After years of strained ties, the European Union (EU) and Burundi again are on speaking terms. The country’s president, Evariste Ndayishimiye, in power since June 2020, started talks with Brussels in February that could eventually lead the EU to resume direct budgetary support for Burundi. In 2016, due to concerns about Burundian government abuses, the EU invoked the suspension provisions in Article 96 of the Cotonou Agreement – its partnership pact with various African, Caribbean and Pacific states – as the basis for cutting that support amid the violent turmoil following former President Pierre Nkurunziza’s contested 2015 election bid. At roughly the same time, Brussels also sanctioned several Burundian officials for their repressive practices and their role in stoking the country’s political crisis. But President Ndayishimiye has sought to put relations between Burundi and its donors on a better footing. By loosening restrictions on civil society and taking a hard line against government corruption, he has tried to allay fears that he will govern like his late predecessor, Nkurunziza, while leaving the door open for dialogue.

Brussels can take heart that several rounds of negotiations with Gitega, Burundi’s official seat of government, have yielded a general Burundian commitment to embark on human rights and good governance reforms. The EU should not open the floodgates of aid money, however, until it can agree with Burundian authorities on more precise benchmarks for these reforms, in light of continued, widespread and destabilising abuses. In the past months, and notwithstanding President Ndayishimiye’s willingness to rein in repression, the intelligence services have cracked down harder on government opponents. The Imbonerakure, the youth militia of the ruling Conseil national pour la défense de la démocratie – Forces pour la défense de la démocratie (CNDD-FDD), which is dominated by the majority Hutu ethnic group, also continues to harass civilians and target dissenters. Certain members of the minority Tutsi ethnic group are at particular risk. Though Ndayishimiye may be open to addressing alleged abuses, ruling-party hardliners could press him to resist reforms that might loosen the party’s grip on power.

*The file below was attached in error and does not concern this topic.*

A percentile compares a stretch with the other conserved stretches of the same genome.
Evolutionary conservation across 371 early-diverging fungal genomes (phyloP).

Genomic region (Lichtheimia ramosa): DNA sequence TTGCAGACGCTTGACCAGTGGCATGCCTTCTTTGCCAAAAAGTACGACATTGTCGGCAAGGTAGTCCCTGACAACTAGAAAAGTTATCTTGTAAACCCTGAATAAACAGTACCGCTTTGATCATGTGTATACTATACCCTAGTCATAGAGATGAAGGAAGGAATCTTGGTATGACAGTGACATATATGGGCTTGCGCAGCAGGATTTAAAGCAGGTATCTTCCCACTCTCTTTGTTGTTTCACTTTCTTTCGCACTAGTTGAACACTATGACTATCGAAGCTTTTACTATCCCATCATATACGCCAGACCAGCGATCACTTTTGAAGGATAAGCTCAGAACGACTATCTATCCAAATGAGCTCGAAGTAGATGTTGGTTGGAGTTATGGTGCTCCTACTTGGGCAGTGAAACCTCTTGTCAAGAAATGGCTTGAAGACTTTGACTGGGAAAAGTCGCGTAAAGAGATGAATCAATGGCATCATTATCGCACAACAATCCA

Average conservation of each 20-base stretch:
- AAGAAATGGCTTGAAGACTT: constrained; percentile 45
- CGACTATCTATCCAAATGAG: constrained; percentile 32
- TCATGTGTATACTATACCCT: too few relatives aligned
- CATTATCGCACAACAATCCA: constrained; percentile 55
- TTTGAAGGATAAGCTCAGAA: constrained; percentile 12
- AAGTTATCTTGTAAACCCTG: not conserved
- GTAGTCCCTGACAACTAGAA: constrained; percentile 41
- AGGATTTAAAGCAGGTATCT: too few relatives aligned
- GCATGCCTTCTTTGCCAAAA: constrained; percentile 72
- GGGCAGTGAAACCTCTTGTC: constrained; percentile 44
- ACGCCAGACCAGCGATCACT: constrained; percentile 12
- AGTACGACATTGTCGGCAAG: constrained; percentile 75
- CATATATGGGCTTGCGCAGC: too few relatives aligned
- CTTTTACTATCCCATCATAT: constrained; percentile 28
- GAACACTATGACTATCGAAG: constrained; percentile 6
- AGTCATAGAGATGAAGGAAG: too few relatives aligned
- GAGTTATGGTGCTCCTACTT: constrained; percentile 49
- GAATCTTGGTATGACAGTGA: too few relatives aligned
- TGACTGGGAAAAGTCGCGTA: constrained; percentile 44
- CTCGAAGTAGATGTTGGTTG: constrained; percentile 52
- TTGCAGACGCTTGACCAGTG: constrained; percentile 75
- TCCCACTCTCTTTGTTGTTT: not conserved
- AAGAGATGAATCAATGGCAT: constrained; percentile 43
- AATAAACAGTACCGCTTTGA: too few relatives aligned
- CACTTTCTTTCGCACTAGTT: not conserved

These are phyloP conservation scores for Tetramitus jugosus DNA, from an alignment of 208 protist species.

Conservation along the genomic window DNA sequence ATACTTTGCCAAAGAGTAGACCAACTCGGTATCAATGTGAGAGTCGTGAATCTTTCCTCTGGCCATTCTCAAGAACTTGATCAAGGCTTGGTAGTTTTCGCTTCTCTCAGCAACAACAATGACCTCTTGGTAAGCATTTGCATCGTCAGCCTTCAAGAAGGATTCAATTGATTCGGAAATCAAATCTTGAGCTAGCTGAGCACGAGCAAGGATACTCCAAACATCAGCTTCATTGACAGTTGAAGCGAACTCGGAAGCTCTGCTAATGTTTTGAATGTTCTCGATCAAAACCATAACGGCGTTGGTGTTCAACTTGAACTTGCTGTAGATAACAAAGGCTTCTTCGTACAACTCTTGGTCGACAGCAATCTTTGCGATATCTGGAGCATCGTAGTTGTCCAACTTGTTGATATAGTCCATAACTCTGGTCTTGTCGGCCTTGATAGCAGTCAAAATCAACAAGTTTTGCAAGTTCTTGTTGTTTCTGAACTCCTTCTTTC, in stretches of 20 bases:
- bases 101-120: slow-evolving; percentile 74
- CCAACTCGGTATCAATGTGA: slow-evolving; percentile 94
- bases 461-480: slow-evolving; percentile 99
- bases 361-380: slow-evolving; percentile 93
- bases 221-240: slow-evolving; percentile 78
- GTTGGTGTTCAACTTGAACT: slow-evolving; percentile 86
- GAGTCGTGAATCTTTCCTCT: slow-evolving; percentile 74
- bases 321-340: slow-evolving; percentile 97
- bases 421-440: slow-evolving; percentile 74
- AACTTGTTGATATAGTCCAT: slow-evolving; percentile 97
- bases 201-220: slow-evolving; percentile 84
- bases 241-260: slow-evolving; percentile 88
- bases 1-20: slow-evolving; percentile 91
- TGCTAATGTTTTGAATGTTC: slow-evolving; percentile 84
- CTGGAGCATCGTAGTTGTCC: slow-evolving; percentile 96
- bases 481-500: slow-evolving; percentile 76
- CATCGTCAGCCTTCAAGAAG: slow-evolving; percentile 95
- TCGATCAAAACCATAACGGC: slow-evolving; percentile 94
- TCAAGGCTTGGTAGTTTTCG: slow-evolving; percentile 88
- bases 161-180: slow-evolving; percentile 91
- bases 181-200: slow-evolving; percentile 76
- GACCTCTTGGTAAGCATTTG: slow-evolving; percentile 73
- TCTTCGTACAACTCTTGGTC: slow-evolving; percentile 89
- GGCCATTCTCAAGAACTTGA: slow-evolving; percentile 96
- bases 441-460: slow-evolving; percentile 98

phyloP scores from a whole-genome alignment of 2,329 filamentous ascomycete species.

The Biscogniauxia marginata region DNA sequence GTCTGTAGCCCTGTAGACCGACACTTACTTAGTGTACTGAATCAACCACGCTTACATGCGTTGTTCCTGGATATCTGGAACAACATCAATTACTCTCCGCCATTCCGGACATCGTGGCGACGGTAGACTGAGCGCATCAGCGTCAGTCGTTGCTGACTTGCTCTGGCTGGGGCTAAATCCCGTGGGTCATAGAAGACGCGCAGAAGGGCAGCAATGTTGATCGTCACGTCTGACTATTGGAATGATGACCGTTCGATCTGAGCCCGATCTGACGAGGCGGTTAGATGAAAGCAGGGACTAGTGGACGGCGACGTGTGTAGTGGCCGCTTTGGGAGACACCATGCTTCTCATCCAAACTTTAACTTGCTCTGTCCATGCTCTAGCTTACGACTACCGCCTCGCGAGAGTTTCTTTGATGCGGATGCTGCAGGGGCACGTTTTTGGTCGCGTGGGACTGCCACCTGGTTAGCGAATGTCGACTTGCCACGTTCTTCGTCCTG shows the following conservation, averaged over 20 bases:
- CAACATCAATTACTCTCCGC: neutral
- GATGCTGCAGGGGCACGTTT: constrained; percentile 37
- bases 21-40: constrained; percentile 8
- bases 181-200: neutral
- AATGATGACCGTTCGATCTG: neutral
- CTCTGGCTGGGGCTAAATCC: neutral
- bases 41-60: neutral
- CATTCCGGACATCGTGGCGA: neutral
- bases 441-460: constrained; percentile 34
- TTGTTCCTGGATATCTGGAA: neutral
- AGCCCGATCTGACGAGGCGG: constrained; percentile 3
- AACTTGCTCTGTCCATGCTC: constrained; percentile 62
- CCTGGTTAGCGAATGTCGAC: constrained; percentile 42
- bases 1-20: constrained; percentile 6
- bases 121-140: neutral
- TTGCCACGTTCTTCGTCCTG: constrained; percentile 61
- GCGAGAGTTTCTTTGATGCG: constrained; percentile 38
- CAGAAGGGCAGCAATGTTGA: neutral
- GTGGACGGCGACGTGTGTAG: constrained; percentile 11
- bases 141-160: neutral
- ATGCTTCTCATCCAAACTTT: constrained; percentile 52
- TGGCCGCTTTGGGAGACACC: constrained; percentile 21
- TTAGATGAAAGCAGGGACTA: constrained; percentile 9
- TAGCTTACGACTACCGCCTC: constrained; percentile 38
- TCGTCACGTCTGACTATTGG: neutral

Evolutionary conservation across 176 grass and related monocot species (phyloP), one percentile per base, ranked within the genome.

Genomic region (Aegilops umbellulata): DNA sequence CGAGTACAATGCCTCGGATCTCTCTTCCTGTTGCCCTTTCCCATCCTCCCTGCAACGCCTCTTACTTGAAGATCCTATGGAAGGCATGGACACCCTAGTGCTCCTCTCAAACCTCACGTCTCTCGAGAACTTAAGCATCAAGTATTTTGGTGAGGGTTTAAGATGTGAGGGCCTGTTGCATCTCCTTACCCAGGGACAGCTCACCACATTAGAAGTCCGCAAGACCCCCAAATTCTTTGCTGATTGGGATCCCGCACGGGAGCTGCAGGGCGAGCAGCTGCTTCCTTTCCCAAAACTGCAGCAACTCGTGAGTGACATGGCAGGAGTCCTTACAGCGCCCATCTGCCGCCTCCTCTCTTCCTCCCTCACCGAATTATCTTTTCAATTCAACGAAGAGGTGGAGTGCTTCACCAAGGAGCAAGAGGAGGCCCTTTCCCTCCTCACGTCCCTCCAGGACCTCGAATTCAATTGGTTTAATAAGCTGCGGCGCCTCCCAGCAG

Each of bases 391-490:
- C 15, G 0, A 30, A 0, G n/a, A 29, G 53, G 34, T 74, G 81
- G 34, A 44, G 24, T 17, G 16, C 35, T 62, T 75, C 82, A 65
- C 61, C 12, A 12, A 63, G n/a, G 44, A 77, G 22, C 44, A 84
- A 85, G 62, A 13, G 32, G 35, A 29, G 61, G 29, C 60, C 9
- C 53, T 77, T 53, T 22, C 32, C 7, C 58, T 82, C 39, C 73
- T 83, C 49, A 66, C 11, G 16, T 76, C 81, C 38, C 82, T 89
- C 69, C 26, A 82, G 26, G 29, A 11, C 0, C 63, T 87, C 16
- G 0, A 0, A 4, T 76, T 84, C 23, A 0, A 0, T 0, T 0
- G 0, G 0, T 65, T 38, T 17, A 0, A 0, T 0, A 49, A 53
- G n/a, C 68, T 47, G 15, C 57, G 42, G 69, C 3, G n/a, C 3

For Brussels to steer Burundi toward reform, it will need to adopt a consistent negotiating position with Gitega, and make sure it has the ability to monitor the latter’s adherence to the agreements it makes. Two obstacles could derail those efforts. First, EU diplomats themselves appear to hold different views as to how hard they should push for reform. Secondly, the pending conclusion of multilateral observer and monitoring missions, partly due to Ndayishimiye’s charm offensive, means that the EU will no longer have important sources of information about Burundi’s performance in meeting its commitments. Perhaps most importantly, the UN Commission of Inquiry on Burundi is likely to wind down its multi-year efforts after it reports to the UN Human Rights Council, which rounds off its 48th session on 8 October.